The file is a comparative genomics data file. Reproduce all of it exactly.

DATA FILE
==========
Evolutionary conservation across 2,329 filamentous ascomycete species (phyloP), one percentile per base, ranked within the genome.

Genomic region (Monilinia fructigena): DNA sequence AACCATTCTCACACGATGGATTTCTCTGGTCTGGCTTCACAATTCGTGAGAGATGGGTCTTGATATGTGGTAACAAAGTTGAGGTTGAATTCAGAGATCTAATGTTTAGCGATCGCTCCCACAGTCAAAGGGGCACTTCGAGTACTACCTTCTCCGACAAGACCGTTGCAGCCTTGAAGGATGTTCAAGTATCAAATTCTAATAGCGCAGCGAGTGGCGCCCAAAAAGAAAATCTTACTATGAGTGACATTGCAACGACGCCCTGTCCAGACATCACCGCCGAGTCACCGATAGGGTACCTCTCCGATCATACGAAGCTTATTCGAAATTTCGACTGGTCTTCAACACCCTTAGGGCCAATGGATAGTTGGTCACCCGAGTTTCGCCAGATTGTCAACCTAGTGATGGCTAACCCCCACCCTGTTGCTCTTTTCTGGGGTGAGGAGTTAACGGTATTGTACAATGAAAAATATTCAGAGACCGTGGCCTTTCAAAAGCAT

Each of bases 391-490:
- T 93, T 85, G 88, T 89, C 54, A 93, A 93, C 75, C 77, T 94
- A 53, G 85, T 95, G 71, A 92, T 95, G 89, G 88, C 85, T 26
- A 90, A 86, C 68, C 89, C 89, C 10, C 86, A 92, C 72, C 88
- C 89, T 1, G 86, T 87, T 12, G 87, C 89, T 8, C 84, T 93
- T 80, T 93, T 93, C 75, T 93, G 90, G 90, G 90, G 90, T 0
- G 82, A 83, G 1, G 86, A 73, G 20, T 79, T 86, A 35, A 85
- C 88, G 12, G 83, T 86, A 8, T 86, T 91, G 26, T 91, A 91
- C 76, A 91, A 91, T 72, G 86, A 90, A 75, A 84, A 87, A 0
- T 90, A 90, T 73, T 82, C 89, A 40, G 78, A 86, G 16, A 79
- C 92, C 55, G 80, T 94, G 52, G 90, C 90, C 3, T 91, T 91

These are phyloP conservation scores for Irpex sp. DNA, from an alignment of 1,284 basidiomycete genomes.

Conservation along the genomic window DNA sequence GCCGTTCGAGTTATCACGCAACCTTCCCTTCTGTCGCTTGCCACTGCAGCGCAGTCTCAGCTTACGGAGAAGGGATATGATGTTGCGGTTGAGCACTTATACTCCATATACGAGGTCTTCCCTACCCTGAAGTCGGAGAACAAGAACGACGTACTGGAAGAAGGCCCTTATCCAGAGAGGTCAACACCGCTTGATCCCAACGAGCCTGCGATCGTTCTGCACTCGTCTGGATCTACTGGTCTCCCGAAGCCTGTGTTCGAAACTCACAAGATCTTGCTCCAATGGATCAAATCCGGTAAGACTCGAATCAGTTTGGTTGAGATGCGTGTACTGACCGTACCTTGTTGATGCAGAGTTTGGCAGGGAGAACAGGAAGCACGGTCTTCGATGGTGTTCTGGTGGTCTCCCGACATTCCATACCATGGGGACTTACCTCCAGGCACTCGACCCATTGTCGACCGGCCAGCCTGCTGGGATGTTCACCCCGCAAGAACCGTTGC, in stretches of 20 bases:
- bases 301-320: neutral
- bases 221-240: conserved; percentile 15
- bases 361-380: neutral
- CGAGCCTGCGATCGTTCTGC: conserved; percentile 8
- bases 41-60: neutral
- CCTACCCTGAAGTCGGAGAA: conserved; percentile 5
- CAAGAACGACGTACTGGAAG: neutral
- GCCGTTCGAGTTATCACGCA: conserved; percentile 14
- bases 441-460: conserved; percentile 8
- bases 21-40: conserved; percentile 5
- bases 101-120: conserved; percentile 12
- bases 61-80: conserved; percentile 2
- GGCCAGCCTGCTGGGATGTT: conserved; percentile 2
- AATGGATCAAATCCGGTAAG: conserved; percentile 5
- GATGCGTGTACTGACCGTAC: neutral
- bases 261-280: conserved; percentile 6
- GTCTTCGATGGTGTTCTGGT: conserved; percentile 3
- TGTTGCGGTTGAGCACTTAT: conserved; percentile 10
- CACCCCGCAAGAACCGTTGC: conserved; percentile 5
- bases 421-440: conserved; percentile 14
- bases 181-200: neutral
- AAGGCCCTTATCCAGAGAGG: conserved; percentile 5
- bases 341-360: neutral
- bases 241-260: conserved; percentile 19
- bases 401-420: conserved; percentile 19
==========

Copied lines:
Evolutionary conservation across 2,329 filamentous ascomycete species (phyloP), one percentile per base, ranked within the genome.

Genomic region (Monilinia fructigena): DNA sequence AACCATTCTCACACGATGGATTTCTCTGGTCTGGCTTCACAATTCGTGAGAGATGGGTCTTGATATGTGGTAACAAAGTTGAGGTTGAATTCAGAGATCTAATGTTTAGCGATCGCTCCCACAGTCAAAGGGGCACTTCGAGTACTACCTTCTCCGACAAGACCGTTGCAGCCTTGAAGGATGTTCAAGTATCAAATTCTAATAGCGCAGCGAGTGGCGCCCAAAAAGAAAATCTTACTATGAGTGACATTGCAACGACGCCCTGTCCAGACATCACCGCCGAGTCACCGATAGGGTACCTCTCCGATCATACGAAGCTTATTCGAAATTTCGACTGGTCTTCAACACCCTTAGGGCCAATGGATAGTTGGTCACCCGAGTTTCGCCAGATTGTCAACCTAGTGATGGCTAACCCCCACCCTGTTGCTCTTTTCTGGGGTGAGGAGTTAACGGTATTGTACAATGAAAAATATTCAGAGACCGTGGCCTTTCAAAAGCAT

Each of bases 391-490:
- T 93, T 85, G 88, T 89, C 54, A 93, A 93, C 75, C 77, T 94
- A 53, G 85, T 95, G 71, A 92, T 95, G 89, G 88, C 85, T 26
- A 90, A 86, C 68, C 89, C 89, C 10, C 86, A 92, C 72, C 88
- C 89, T 1, G 86, T 87, T 12, G 87, C 89, T 8, C 84, T 93
- T 80, T 93, T 93, C 75, T 93, G 90, G 90, G 90, G 90, T 0
- G 82, A 83, G 1, G 86, A 73, G 20, T 79, T 86, A 35, A 85
- C 88, G 12, G 83, T 86, A 8, T 86, T 91, G 26, T 91, A 91
- C 76, A 91, A 91, T 72, G 86, A 90, A 75, A 84, A 87, A 0
- T 90, A 90, T 73, T 82, C 89, A 40, G 78, A 86, G 16, A 79
- C 92, C 55, G 80, T 94, G 52, G 90, C 90, C 3, T 91, T 91

These are phyloP conservation scores for Irpex sp. DNA, from an alignment of 1,284 basidiomycete genomes.

Conservation along the genomic window DNA sequence GCCGTTCGAGTTATCACGCAACCTTCCCTTCTGTCGCTTGCCACTGCAGCGCAGTCTCAGCTTACGGAGAAGGGATATGATGTTGCGGTTGAGCACTTATACTCCATATACGAGGTCTTCCCTACCCTGAAGTCGGAGAACAAGAACGACGTACTGGAAGAAGGCCCTTATCCAGAGAGGTCAACACCGCTTGATCCCAACGAGCCTGCGATCGTTCTGCACTCGTCTGGATCTACTGGTCTCCCGAAGCCTGTGTTCGAAACTCACAAGATCTTGCTCCAATGGATCAAATCCGGTAAGACTCGAATCAGTTTGGTTGAGATGCGTGTACTGACCGTACCTTGTTGATGCAGAGTTTGGCAGGGAGAACAGGAAGCACGGTCTTCGATGGTGTTCTGGTGGTCTCCCGACATTCCATACCATGGGGACTTACCTCCAGGCACTCGACCCATTGTCGACCGGCCAGCCTGCTGGGATGTTCACCCCGCAAGAACCGTTGC, in stretches of 20 bases:
- bases 301-320: neutral
- bases 221-240: conserved; percentile 15
- bases 361-380: neutral
- CGAGCCTGCGATCGTTCTGC: conserved; percentile 8
- bases 41-60: neutral
- CCTACCCTGAAGTCGGAGAA: conserved; percentile 5
- CAAGAACGACGTACTGGAAG: neutral
- GCCGTTCGAGTTATCACGCA: conserved; percentile 14
- bases 441-460: conserved; percentile 8
- bases 21-40: conserved; percentile 5
- bases 101-120: conserved; percentile 12
- bases 61-80: conserved; percentile 2
- GGCCAGCCTGCTGGGATGTT: conserved; percentile 2
- AATGGATCAAATCCGGTAAG: conserved; percentile 5
- GATGCGTGTACTGACCGTAC: neutral
- bases 261-280: conserved; percentile 6
- GTCTTCGATGGTGTTCTGGT: conserved; percentile 3
- TGTTGCGGTTGAGCACTTAT: conserved; percentile 10
- CACCCCGCAAGAACCGTTGC: conserved; percentile 5
- bases 421-440: conserved; percentile 14
- bases 181-200: neutral
- AAGGCCCTTATCCAGAGAGG: conserved; percentile 5
- bases 341-360: neutral
- bases 241-260: conserved; percentile 19
- bases 401-420: conserved; percentile 19